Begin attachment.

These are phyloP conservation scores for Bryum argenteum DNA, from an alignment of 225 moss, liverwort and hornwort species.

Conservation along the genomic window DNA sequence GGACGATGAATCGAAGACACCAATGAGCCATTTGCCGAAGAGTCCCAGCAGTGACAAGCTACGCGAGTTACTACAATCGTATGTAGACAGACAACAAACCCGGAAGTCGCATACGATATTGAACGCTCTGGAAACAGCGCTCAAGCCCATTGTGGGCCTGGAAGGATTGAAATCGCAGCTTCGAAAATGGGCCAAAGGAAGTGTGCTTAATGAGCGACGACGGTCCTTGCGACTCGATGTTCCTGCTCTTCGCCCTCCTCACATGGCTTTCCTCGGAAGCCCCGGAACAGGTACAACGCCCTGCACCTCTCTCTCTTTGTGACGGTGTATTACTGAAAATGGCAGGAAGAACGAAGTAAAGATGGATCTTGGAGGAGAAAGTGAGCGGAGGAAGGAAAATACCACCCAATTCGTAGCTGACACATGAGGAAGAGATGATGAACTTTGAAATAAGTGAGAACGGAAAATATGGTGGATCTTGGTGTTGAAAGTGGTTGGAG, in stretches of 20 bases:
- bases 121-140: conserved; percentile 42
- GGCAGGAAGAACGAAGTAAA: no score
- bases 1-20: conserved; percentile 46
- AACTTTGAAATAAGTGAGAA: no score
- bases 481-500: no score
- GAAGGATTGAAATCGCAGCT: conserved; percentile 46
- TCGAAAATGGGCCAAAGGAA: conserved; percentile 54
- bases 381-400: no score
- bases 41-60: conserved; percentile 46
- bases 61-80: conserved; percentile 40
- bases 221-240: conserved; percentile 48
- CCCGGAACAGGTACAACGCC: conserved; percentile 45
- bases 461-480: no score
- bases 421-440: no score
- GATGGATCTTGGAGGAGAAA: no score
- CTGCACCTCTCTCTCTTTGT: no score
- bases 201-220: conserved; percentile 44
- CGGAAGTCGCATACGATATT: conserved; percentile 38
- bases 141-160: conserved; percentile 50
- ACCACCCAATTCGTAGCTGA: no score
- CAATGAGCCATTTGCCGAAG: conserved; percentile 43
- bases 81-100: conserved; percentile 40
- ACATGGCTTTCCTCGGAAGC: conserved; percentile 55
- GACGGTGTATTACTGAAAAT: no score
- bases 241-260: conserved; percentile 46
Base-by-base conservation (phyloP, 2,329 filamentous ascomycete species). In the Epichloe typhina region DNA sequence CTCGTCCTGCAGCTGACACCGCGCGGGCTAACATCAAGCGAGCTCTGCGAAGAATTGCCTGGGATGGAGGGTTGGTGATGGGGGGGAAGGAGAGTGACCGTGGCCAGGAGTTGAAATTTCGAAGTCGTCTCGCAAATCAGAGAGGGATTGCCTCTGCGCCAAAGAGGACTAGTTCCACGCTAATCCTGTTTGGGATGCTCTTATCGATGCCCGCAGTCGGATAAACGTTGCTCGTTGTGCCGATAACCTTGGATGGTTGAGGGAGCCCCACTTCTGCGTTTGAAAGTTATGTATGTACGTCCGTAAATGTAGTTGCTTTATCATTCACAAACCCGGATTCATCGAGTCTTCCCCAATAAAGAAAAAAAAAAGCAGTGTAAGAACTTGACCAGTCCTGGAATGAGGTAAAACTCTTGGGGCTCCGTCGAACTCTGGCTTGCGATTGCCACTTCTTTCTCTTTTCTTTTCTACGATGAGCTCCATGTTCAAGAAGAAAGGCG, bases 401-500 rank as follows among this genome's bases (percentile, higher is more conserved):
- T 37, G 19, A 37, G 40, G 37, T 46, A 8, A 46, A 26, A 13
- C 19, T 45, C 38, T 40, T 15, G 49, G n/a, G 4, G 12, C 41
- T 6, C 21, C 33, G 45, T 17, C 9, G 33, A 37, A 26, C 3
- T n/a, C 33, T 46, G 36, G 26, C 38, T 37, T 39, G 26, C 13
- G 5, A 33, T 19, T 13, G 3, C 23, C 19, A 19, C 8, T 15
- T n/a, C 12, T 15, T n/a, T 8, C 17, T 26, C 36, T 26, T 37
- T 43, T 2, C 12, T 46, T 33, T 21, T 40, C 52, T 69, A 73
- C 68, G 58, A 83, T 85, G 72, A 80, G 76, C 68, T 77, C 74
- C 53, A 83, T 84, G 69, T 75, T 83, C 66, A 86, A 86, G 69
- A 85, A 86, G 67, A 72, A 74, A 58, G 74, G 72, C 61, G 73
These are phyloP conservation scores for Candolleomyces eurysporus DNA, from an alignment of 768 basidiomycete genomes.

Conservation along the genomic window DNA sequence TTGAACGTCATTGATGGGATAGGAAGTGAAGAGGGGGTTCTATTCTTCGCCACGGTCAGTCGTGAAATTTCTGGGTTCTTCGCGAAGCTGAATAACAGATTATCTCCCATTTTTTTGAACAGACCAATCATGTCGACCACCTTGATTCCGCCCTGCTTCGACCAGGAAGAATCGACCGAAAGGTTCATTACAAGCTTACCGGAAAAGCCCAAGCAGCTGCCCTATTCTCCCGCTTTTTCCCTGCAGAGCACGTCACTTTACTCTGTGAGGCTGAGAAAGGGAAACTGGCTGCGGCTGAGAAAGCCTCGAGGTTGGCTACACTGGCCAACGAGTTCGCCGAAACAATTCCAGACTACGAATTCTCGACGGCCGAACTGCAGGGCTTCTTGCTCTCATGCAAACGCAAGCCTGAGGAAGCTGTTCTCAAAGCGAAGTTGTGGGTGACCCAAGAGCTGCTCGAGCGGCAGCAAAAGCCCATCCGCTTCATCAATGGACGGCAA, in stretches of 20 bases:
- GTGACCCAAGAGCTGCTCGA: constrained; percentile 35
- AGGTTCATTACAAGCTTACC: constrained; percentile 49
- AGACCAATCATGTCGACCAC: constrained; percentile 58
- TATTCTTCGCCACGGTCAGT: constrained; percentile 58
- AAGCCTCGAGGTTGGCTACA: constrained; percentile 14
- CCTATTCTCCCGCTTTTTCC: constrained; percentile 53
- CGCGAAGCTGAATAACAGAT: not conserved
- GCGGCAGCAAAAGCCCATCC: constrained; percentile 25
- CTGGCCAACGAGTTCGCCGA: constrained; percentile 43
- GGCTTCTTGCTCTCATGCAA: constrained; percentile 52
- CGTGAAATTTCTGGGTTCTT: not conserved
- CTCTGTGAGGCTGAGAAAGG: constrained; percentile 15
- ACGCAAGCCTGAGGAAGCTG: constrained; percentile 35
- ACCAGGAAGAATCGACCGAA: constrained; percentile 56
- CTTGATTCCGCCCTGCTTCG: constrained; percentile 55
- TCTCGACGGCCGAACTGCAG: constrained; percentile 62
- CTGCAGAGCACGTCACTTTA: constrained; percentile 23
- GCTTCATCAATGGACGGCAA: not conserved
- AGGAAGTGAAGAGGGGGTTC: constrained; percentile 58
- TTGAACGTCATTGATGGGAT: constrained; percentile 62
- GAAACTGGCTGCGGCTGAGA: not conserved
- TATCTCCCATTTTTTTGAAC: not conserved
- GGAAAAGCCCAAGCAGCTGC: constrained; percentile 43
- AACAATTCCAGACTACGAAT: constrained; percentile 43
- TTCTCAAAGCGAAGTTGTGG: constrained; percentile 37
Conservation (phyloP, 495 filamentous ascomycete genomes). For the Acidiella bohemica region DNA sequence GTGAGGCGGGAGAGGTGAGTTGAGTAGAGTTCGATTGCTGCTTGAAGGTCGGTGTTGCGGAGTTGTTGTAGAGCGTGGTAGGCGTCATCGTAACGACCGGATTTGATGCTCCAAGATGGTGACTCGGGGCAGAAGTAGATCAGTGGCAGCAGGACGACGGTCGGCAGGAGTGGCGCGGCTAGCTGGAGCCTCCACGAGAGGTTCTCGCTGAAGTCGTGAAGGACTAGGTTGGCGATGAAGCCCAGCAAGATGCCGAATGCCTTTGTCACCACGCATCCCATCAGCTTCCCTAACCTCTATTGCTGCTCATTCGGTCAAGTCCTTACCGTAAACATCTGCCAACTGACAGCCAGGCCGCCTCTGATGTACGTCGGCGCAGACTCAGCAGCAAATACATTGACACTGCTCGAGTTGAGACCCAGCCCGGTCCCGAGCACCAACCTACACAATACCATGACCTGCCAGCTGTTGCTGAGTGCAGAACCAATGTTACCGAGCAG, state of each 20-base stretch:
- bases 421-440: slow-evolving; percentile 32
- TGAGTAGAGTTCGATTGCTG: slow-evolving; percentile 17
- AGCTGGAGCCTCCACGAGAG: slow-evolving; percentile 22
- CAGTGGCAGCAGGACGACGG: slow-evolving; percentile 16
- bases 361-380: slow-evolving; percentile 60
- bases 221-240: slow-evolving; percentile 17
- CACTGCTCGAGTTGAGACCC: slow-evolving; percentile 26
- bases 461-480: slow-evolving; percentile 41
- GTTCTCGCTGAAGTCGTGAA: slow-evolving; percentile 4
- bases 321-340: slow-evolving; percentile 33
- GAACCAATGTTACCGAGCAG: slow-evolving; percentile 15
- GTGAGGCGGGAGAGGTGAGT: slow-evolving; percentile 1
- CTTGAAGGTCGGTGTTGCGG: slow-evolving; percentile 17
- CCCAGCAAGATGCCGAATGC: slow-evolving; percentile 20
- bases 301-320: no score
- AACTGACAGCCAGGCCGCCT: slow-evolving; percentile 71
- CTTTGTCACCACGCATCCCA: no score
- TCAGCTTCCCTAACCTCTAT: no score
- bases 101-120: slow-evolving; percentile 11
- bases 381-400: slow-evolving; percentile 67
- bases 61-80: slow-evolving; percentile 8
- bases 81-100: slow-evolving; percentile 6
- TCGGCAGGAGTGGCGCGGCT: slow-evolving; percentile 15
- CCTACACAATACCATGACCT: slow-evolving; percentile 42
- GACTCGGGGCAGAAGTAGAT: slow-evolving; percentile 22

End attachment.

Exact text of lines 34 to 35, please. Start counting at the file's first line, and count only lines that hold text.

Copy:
- T n/a, C 12, T 15, T n/a, T 8, C 17, T 26, C 36, T 26, T 37
- T 43, T 2, C 12, T 46, T 33, T 21, T 40, C 52, T 69, A 73